The interview is here, and those who care about how we should love the Bride of Christ should be scandalized by the mentality it bespeaks and the future it all but promises. Keep in mind that its all-but-named target at one point is the recent and utterly unprecedented suggestion (here) by Cardinal Muller, Prefect of the Congregation for the Doctrine of the Faith, that a new role for the CDF would be to provide a "theological framework" for this pontificate. As readers will recall, Cardinal Muller was one of Pope Benedict's last senior appointments in the Roman Curia.
The point Archbishop Fernandez is keenest to drive home is that there will be "no turning back:"
The pope goes slow because he wants to be sure that the changes have a deep impact. The slow pace is necessary to ensure the effectiveness of the changes. He knows there are those hoping that the next pope will  turn everything back around. If you go slowly it's more difficult to turn things back. . . .
[Interviewer] :When Francis says he will have a short pontificate doesn't this help his adversaries?
The pope must have his reasons, because he knows very well what he's doing. [SIC] He must have an objective that we don't understand yet. You have to realize that he is aiming at reform that is irreversible. If one day he should intuit [sic?] that he's running out of time and doesn't have enough time to do what the Spirit is asking him, you can be sure he will speed up.
So, to recap: The Pope will go slowly to make irreversible changes until he "intuits" that he needs to hurry up if he's to succeed in making irreversible changes.
Now, as the larger context of the interview makes unmistakable, Pope Francis of course doesn't commit the mistake of thinking that all in the Church is changeable. Acknowledged as unchangeable, in fact, are the existence of the Petrine office and of the College of Bishops. And so:
The Roman Curia is not an essential structure. The pope could even go and live away from Rome, have a disastery in Rome and another one in Bogota, and perhaps link-up by teleconference with liturgical experts that live live in Germany. Gathered around the pope, in a theological sense, is the College of Bishops in order to serve the people."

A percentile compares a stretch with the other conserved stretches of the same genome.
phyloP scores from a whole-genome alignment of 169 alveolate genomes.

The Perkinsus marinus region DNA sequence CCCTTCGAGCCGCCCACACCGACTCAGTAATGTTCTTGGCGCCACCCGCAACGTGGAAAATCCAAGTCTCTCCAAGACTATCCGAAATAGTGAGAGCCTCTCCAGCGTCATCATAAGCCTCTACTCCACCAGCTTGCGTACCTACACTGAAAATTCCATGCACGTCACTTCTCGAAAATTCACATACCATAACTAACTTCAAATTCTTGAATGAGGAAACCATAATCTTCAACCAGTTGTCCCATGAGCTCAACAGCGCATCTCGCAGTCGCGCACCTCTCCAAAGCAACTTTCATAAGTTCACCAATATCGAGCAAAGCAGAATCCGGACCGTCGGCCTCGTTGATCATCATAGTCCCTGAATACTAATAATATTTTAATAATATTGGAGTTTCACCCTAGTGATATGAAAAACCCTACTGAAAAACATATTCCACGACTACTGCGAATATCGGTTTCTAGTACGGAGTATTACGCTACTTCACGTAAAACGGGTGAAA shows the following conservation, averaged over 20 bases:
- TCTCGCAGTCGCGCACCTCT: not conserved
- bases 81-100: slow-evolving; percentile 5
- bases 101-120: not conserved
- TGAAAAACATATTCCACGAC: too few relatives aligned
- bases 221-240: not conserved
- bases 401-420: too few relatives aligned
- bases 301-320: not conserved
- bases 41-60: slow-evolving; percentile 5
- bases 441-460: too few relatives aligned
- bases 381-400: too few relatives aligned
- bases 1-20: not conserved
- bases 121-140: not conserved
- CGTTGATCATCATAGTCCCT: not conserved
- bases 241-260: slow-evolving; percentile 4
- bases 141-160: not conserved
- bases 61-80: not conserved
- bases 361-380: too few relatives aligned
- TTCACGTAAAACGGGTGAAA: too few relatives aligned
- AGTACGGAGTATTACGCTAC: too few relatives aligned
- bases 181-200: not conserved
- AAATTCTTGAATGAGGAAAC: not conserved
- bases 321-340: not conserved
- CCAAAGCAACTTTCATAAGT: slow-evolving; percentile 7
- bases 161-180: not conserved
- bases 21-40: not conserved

This concatenation of wild possibilities gives a new image to ultramontanism. But ultramontanist it is, despite the cultured veneers provided by a newly minted theology of papal popularity. According to Archbishop Fernandez over and over in the interview, the decisive fact is that "the people are with him" "and not with his few adversaries." "[M]ost of the People of God love Francis."
And why shouldn't they? Here comes perhaps the most breathtaking part of a tightly integrated interview that is indeed programmatic in the extreme. It comes in the explanation of why there is "no turning back:" "If and when Francis is no longer pope, his legacy will remain strong." Why, other than nostalgia?
[T]he pope is convinced that the things he's written or said cannot be condemned as error. Therefore, in the future anyone can repeat those things without fear of being sanctioned. And then the majority of the People of God with their special sense will not easily accept turning back on certain things. [emphasis in the preceding par. added]
[Interviewer:] Don't you see the risk of 'two Churches'?
No. There's a schism when a group of important people share the same sensibilities that reflect those of a vast section of society. Luther and Protestantism came about this way. But now the overwhelming majority of the people are with Francis and they love him. His opponents are weaker than what you think. Not pleasing everyone does not mean provoking a schism.
[Interviewer:] Isn't this idea of the pope having a direct rapport with the people something risky, while the Church's ecclesiastical class feels marginalized?
But the Church is the People of God guided by their pastors. Cardinals could disappear, in the sense that they are not essential. The pope and the bishops are essential. Then again, it is impossible that everything a pope does and says will please everyone. Did everyone like Benedict XVI? Unity does not depend on unanimity.
[Interviewer:] Do you think a conclave would re-elect Francis today?
I don't know, possibly not. But it happened . . . .
Yes, it happened. But the creeping infallibility asserted with arresting breadth and clarity in the quoted language should cause the faithful -- whether they consider themselves liberals, conservatives, or, better, just plain Catholic -- to sit up and pay attention and, I dare say, to object.
For example, Pope Francis has never purported to speak ex cathedra, and so how can it be that in his own view, as reported by a most-trusted advisor, nothing he has "said" -- and he says a lot -- can possibly be in error, such that what he has "said" necessarily can be "repeated" ad libitum by the "People of God."